By Cecilia Nasmith/Today’s Northumberland
Northumberland County council has approved the $18,450,000 budget and the financial strategy for the 40-unit Elgin Park Redevelopment Project that will replace nine duplexes on Elgin Street in Cobourg.
Nick Swerdfeger of Barry Bryan Architects provided details of the housing project at this week’s special county council meeting, listing 14 one-bedroom units, 10 two-bedroom units, 10 three-bedroom units and six four-bedroom units. Ten of them will be market-rent units and eight of them will be accessible units (with such features as workable heights in the kitchen, and grab-bars and roll-in shower in the bathroom).
There will be 52 parking spaces. An accessible external amenity area will be sited between the second and third buildings.
Housing manager Rebecca Carman said current plans reflect certain changes made since December to scale back cost, such as changes to external materials and the elimination of an actual programming building in favour of a three-season shaded structure. However the $1.5- to $2-million savings these changes should have resulted in were entirely absorbed by a steep rise in costs that have taken place over the course of the COVID-19 pandemic.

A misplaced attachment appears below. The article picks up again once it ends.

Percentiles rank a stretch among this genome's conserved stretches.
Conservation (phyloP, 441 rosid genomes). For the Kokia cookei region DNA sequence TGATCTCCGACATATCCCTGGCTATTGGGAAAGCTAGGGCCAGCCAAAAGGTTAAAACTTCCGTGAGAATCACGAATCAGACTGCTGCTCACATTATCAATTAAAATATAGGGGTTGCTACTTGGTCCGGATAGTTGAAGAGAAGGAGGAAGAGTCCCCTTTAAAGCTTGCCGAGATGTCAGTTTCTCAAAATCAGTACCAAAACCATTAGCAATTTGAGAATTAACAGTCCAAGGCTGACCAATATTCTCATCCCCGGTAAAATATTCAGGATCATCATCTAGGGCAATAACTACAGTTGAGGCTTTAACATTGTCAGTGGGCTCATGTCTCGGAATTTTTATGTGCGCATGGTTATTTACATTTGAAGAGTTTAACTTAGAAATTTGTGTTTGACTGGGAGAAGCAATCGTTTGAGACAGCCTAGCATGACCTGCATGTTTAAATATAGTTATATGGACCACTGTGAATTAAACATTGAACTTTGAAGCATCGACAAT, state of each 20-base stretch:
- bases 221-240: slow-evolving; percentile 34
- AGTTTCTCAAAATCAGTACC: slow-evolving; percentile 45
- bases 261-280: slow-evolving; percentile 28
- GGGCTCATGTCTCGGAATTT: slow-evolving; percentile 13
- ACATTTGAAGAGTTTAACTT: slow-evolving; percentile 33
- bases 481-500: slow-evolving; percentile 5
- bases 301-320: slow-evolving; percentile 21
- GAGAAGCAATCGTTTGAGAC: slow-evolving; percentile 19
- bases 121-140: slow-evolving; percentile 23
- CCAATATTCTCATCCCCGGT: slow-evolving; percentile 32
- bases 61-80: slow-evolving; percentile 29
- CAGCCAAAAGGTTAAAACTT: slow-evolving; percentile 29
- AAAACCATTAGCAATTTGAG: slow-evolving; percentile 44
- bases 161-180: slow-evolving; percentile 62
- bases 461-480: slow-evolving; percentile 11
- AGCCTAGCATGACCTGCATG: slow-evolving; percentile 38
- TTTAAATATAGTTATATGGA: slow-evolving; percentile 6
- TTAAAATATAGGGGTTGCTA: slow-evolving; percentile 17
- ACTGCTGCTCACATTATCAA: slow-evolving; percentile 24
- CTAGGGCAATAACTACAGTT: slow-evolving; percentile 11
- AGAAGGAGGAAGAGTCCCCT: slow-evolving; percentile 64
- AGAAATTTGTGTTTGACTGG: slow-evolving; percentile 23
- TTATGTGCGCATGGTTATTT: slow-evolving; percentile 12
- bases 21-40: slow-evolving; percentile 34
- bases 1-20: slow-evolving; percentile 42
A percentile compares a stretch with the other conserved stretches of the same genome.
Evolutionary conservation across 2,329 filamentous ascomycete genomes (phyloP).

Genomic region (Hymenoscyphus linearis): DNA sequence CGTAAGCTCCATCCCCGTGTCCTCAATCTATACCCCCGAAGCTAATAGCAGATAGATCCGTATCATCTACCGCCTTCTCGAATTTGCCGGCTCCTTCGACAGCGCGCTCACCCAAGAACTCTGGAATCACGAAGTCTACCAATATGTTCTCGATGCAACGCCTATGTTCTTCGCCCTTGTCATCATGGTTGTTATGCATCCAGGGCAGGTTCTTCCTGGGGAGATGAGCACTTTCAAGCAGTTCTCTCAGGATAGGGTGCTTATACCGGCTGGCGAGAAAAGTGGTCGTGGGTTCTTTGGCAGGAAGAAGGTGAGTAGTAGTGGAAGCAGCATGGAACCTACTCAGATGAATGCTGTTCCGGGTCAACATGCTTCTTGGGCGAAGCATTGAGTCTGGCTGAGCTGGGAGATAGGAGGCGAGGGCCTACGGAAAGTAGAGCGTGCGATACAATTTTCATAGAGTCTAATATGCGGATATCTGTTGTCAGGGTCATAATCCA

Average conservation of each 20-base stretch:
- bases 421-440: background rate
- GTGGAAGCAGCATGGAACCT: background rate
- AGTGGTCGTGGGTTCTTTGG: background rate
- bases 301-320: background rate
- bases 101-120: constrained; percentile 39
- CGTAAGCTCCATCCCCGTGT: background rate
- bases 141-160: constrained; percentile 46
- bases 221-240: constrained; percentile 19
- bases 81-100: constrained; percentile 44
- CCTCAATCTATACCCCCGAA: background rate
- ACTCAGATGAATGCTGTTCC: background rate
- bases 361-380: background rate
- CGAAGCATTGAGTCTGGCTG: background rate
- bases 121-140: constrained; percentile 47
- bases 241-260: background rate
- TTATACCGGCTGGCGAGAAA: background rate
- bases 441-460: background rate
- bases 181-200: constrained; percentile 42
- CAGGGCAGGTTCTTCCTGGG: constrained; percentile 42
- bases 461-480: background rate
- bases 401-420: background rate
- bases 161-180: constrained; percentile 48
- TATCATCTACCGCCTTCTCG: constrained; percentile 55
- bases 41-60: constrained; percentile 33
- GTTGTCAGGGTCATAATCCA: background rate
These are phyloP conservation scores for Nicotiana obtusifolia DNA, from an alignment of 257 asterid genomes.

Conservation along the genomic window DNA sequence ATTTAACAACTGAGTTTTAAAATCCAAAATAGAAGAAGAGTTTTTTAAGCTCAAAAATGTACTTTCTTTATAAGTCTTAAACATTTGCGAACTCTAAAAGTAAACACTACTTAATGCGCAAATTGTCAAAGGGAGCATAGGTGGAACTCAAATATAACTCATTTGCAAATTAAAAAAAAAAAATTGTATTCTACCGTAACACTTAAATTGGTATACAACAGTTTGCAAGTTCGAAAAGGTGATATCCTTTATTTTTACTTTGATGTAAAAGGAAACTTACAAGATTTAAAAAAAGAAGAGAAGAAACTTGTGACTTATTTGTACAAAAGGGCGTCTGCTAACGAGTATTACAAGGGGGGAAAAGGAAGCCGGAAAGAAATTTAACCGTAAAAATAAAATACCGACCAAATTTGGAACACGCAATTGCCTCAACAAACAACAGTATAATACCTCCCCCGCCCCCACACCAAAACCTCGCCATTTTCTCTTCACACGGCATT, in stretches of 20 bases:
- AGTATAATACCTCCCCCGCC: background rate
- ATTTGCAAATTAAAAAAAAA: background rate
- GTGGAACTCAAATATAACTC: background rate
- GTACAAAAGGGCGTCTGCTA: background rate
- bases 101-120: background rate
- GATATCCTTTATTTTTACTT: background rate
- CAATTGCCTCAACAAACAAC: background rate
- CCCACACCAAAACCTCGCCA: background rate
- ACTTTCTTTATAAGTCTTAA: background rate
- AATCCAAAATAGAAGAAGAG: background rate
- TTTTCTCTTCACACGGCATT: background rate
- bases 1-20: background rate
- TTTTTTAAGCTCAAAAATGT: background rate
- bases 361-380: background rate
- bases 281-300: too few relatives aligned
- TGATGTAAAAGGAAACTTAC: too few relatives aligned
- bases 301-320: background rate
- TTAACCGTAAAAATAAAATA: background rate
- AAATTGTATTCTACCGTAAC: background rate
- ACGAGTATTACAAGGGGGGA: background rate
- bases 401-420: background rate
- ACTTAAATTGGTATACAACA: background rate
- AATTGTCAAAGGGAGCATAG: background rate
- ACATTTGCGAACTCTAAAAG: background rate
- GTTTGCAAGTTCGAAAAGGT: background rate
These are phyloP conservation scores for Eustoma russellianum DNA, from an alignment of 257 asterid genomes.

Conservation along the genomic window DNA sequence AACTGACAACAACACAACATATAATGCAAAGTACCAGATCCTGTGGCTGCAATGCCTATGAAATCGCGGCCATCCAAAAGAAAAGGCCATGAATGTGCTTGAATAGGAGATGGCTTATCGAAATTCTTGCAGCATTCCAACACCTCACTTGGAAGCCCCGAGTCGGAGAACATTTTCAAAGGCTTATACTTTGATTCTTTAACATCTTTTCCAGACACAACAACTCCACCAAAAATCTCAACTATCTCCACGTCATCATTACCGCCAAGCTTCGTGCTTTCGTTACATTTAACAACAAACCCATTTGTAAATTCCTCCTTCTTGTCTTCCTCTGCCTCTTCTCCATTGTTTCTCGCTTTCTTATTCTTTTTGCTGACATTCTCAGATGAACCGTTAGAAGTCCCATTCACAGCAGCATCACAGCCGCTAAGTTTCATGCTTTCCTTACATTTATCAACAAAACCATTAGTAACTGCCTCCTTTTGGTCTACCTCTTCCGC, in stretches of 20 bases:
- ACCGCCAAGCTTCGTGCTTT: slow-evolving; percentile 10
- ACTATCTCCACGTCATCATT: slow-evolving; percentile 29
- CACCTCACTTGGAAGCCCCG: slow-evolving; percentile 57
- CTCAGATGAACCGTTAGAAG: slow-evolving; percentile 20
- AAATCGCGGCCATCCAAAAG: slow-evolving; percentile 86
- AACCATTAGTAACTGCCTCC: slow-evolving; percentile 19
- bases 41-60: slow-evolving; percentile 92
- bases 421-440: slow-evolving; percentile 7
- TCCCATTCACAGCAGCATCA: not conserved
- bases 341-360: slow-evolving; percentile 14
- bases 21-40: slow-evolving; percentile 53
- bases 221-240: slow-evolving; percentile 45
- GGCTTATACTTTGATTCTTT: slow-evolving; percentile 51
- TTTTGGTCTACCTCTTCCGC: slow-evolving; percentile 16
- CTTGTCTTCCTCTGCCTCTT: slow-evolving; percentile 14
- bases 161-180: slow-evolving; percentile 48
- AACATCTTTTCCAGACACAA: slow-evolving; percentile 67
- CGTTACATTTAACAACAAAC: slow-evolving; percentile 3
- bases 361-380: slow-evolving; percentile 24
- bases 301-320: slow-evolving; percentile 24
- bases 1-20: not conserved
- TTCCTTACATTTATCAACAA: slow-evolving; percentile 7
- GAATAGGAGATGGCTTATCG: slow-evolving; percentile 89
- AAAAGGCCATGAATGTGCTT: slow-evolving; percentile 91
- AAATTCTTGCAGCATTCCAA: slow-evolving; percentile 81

She provided some examples – timber products increasing by 200 to 200%, structural steel supply and installation going up 40 to 50%, and roofing increasing 10 to 15%.
At present, she said, there are no further changes they can identify that would result in significant savings. But fortunately, there are preferential interest rates just now.
Financial planning manager Angie Turpin went over financing plans for the complex, starting with a forgivable loan of $5,770,000 from the Ontario-Canada Community Housing Initiative. They anticipate another forgivable loan of $1.5-million from the Canada Mortgage and Housing Corporation’s Co-Investment funding.
Northumberland County will spend $500,000 from its housing reserve, and waivers of charges should be worth another $18,964. Similarly, the Town of Cobourg is offering $19,502 worth of waived and reduced permit and demolition fees, as well as a five-year interest-free loan.
Then there is an Infrastructure Ontario debenture of $10,461,534. The motion passed by county council says that, should the CMHC funding not come through in the anticipated amount, the variance should be funded by an increased debenture.’
Turpin also pointed out that the complex should operate at a surplus, taking into account anticipated annual revenues of $583,427 (mainly rental income) and expenditures of $301,420 (maintenance, insurance, property taxes, snow removal, repairs).
The impact on county tax levies is estimated at $317,122, she concluded.
“The taxpayer of Northumberland County will be subsidizing this housing complex to the tune of $317,000 per year, is that correct?” Councillor Bob Sanderson stated.
“Yes – that’s our estimate at this point in time,” Turpin agreed.